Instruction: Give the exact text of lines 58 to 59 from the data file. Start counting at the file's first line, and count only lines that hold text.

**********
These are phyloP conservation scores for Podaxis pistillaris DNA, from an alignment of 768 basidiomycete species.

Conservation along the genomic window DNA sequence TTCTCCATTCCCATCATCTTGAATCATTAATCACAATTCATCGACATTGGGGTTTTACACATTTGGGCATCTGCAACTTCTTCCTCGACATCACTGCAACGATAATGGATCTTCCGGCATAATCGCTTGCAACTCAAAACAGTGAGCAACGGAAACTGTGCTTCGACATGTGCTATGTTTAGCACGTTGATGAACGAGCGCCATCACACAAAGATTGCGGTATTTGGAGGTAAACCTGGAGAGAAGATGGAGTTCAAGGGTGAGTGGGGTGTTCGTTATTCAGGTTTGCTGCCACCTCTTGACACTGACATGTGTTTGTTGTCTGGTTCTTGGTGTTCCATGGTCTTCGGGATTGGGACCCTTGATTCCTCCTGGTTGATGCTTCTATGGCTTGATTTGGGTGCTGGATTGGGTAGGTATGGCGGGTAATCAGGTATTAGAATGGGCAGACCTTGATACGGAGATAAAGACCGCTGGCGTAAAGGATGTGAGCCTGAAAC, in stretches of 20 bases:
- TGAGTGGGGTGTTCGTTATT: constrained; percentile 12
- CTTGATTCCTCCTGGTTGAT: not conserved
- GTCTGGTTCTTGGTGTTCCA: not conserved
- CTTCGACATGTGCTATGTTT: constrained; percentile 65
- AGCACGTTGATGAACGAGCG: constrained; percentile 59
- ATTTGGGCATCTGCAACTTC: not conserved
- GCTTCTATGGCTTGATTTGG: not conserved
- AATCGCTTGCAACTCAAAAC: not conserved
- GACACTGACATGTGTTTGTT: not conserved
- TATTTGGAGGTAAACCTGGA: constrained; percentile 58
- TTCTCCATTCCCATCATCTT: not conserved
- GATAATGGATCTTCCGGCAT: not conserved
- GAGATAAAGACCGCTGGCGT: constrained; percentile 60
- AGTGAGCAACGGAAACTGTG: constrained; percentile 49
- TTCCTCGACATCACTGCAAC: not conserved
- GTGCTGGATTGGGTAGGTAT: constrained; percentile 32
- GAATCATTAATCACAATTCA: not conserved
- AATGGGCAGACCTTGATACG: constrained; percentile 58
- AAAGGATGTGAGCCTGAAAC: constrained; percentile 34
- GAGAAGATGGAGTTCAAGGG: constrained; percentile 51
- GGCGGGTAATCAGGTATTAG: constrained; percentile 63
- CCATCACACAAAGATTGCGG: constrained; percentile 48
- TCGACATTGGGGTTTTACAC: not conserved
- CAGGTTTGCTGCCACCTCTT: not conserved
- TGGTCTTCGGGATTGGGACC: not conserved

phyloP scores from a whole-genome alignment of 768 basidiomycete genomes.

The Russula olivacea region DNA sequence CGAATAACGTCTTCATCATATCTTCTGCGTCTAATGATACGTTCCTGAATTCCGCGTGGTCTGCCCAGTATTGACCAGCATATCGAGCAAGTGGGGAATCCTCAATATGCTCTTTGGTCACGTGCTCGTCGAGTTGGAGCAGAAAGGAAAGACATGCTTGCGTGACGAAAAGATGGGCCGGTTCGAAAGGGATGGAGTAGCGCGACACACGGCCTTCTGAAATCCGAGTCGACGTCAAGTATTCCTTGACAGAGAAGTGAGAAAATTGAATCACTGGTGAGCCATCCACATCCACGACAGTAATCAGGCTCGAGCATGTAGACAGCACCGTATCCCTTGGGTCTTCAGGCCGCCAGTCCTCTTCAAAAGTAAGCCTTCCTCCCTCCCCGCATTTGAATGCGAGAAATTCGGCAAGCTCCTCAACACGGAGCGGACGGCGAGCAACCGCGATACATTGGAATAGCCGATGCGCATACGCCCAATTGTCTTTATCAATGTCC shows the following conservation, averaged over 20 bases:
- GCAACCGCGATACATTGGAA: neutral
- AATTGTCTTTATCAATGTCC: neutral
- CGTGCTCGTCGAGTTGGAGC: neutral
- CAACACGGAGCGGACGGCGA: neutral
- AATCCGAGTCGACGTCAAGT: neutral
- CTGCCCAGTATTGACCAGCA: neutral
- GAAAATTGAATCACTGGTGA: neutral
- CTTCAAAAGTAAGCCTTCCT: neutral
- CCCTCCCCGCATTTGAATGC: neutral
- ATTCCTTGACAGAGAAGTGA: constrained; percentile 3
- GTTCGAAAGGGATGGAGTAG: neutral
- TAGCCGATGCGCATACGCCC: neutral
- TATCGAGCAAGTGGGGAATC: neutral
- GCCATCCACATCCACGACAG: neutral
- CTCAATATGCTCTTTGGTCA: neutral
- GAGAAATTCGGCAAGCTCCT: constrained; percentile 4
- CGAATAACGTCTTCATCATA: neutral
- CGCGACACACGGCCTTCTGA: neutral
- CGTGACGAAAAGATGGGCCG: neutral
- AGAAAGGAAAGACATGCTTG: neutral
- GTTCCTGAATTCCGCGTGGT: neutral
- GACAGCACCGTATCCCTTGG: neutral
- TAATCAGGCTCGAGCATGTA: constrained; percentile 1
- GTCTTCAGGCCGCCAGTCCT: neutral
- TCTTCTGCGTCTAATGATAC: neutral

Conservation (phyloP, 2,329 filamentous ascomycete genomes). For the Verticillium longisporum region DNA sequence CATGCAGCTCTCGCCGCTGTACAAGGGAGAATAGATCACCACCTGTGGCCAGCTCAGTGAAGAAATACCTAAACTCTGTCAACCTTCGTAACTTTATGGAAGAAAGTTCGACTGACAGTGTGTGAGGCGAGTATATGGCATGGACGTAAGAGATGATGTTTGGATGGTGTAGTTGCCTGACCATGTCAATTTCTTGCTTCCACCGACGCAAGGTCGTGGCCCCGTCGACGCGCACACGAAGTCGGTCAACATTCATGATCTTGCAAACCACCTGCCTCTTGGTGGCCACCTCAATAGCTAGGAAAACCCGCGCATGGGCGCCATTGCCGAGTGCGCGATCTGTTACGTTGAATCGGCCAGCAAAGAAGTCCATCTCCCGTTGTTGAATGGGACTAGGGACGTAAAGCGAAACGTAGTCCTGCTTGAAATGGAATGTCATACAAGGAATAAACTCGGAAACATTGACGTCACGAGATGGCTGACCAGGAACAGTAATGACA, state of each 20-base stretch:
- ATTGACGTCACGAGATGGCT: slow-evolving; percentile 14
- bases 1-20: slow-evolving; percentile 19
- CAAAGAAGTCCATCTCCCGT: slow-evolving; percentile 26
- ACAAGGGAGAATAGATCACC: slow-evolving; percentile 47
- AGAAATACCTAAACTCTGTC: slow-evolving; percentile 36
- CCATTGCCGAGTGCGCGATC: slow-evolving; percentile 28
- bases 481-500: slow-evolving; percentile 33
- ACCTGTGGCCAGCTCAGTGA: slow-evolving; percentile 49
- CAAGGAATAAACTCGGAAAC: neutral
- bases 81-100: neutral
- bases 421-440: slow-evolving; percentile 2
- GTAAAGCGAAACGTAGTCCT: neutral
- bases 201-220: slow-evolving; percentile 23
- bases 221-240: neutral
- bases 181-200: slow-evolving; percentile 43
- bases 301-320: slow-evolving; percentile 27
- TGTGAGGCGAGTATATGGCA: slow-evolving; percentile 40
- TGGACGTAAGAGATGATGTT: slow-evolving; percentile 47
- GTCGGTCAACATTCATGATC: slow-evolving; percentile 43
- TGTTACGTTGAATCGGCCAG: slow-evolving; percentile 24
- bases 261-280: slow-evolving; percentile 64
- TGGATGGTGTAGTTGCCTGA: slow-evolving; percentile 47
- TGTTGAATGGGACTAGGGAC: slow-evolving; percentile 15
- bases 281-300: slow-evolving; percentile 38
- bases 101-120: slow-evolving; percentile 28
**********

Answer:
- CAAAGAAGTCCATCTCCCGT: slow-evolving; percentile 26
- ACAAGGGAGAATAGATCACC: slow-evolving; percentile 47